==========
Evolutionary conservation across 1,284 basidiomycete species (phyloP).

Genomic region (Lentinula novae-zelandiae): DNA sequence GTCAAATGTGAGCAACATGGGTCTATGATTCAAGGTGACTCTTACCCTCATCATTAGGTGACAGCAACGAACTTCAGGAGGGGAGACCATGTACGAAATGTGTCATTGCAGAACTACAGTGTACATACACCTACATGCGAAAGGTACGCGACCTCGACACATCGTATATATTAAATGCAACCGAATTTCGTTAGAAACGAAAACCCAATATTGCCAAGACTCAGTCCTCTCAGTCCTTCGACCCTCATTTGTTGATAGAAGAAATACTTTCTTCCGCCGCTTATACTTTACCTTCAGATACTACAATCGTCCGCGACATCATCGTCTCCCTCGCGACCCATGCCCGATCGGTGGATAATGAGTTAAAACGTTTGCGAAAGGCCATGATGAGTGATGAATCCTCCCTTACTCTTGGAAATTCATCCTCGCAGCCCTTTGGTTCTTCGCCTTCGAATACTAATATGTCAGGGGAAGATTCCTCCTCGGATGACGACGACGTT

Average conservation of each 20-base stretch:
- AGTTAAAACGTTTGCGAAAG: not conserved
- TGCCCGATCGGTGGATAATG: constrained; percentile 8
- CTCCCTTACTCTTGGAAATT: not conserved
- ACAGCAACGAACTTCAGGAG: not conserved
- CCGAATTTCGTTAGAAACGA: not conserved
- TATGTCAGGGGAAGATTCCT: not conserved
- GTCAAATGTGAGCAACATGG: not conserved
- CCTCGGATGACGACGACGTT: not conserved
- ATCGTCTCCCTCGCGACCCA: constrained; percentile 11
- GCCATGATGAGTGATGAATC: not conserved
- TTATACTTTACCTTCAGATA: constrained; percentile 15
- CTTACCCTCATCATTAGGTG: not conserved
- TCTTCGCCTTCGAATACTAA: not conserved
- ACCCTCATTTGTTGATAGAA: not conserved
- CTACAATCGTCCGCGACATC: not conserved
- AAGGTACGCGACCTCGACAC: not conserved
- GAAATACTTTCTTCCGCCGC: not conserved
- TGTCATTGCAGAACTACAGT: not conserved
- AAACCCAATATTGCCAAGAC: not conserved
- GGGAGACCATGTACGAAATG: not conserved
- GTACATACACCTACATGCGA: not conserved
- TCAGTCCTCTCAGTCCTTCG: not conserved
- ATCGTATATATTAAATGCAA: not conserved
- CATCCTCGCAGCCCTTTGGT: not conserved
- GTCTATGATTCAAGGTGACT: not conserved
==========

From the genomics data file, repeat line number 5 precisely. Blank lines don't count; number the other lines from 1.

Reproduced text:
- TGCCCGATCGGTGGATAATG: constrained; percentile 8